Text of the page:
In the third and last of my interviews with Oliver Heath of Oliver Heath Design, we discuss the use of colour. A subject close to every designer's heart!
How does colour come into biophilic design?
One of the three concepts at the heart of biophilic design is indirect connections to nature, including colours inspired by nature.
At Oliver Heath Design, we use a colour theory called Ecological Valence Theory . It suggests we react well to colours we've previously had positive experiences of. Positive experiences in nature unite nearly all of us, whatever our social, cultural, and geographic connections to different colours.
Do humans respond to colour in the workplace?
The theory suggests the colours we find in nature can elicit a similar emotional response in spaces. If you think of the colour blue and shades of blue, they remind us of cool, calm pools of water. So shades of blue in the workspace can be calming, relaxing and therapeutic.
Green can be more creative. It's more energising and stimulating and reminds us of the fresh shoots of spring.
Yellows are more reminiscent of summer sunshine and ripe crops. They remind us of the warmth and social quality of summer. Bright yellows are very welcoming, friendly colours.
Colours like oranges and reds are stimulating colours. They remind us of ripe fruits and berries. They're colours with a little bit of energy to blend together.
Colour-changing lighting mimics the external light and temperature. So, it might be orange moving to yellow in the morning. In the middle of the day, it'll be a stimulating and energising blue. Then, as it moves through into the evening, it will go back to yellow and orange, essentially removing that energising blue light quality.
What other natural elements do you consider when you're designing spaces?
Another theory we think about when designing workplaces for wellness and restoration focuses on nature: Attention Restoration Theory .
The theory suggests we have two different types of attention. Directed attention is what we do as human beings very well. We're good at focusing and delivering on tasks. It comes from an evolutionary experience, whether that's hunting and gathering or looking for food. Effortless attention provides something to gaze at without demanding too much attentiveness. It creates what's called 'soft fascination'.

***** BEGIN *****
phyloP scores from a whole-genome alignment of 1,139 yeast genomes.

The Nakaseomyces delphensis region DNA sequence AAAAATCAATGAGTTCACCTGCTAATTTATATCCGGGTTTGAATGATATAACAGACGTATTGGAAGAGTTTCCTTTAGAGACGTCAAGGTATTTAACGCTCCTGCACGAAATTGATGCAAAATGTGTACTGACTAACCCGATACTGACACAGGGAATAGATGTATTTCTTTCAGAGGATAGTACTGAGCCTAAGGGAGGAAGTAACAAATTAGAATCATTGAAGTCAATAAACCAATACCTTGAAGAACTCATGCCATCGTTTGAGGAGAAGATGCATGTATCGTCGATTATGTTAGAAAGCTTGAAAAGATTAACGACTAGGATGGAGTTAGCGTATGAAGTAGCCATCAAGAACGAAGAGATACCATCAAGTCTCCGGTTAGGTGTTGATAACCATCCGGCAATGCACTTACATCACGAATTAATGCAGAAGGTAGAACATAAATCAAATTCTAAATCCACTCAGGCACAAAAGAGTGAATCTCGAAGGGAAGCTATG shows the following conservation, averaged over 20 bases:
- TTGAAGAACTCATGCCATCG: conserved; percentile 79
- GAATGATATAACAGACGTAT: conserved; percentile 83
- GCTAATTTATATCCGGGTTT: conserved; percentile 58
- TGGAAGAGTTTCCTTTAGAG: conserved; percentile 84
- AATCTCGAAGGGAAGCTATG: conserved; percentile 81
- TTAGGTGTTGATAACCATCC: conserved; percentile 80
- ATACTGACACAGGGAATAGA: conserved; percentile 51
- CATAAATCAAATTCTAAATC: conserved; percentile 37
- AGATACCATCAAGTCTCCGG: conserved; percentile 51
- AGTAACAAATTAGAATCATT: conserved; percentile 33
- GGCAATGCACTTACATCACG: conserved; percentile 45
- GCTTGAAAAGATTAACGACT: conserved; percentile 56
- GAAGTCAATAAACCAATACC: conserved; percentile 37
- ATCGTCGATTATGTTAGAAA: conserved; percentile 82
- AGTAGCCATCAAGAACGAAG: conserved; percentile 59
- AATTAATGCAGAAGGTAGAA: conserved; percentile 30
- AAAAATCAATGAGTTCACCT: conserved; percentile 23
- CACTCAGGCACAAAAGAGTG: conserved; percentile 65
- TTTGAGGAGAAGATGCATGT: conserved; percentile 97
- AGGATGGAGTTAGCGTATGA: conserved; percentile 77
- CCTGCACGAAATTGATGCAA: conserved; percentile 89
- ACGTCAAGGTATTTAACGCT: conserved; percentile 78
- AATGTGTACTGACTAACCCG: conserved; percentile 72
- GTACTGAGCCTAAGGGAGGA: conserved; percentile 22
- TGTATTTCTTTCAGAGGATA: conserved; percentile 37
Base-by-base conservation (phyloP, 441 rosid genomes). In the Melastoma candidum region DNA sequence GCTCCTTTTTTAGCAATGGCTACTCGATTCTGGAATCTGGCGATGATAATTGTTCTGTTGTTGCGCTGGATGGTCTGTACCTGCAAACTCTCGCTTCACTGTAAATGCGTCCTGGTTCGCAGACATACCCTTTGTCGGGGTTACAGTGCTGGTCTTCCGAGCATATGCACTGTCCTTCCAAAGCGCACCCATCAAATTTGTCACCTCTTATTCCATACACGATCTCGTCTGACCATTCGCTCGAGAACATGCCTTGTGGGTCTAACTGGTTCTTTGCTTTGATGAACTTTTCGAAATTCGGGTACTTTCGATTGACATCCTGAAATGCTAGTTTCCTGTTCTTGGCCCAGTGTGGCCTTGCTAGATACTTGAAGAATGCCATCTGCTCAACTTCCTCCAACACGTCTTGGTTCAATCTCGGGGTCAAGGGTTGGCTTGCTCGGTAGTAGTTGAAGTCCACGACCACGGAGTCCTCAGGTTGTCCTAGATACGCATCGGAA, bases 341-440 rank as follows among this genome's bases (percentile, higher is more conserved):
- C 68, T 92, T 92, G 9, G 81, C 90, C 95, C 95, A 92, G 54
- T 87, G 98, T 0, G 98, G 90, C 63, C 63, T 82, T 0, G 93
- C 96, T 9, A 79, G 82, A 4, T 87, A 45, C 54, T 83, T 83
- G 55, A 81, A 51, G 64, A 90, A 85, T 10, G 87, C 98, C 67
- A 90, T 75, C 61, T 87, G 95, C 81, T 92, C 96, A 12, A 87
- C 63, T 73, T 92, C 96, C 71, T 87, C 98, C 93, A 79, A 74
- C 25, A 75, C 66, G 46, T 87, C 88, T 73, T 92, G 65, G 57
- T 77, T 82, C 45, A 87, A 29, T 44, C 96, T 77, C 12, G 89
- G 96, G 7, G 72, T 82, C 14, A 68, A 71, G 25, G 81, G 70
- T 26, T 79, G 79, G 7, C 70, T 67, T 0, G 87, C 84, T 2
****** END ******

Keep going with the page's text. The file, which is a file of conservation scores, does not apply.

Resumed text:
When you look out on nature, particularly elements of nature that move, like leaves on a tree or ripples on a pool of water, it's called non-rhythmic sensory stimuli. It's calming, relaxing, restorative movement that's beneficial and helps us restore our mental focus more quickly. It explains why we have fish tanks in doctors' surgeries and dentists' waiting rooms. It's that seemingly randomised, chaotic movement that's always changing yet remaining the same.
In what other ways can nature help us?
Biophilic design allows people not just to sit in a blank room and say, here's your wellness room, go and recuperate. It's giving someone the visual and sensory cues to recuperate faster and more efficiently, so looking out onto nature - plants and trees or water in a fish tank - is essential.
There was a seminal study in the 1980s by a psychologist called Roger Ulrich . He looked at recuperation rates of patients coming out of the hospital for gall bladder surgery over five years. They were recuperating in two different types of room. One group overlooked a brick wall, while the other looked over trees and greenery. The patients who looked over trees and greenery recuperated 8.5% faster.
Subsequent studies show patients who recuperate in natural light do so with 22% less pain care medication. They feel less pain.
If you're designing hospitals for people to get better, then include nature, which people react well to. It's not appropriate when building a hospital to minimise building costs, but amazingly so many are designed that way.
- Oliver Heath is a biophilic design expert. He is the founder and owner of Oliver Heath Design, a sustainable architecture and interior design practice in Brighton.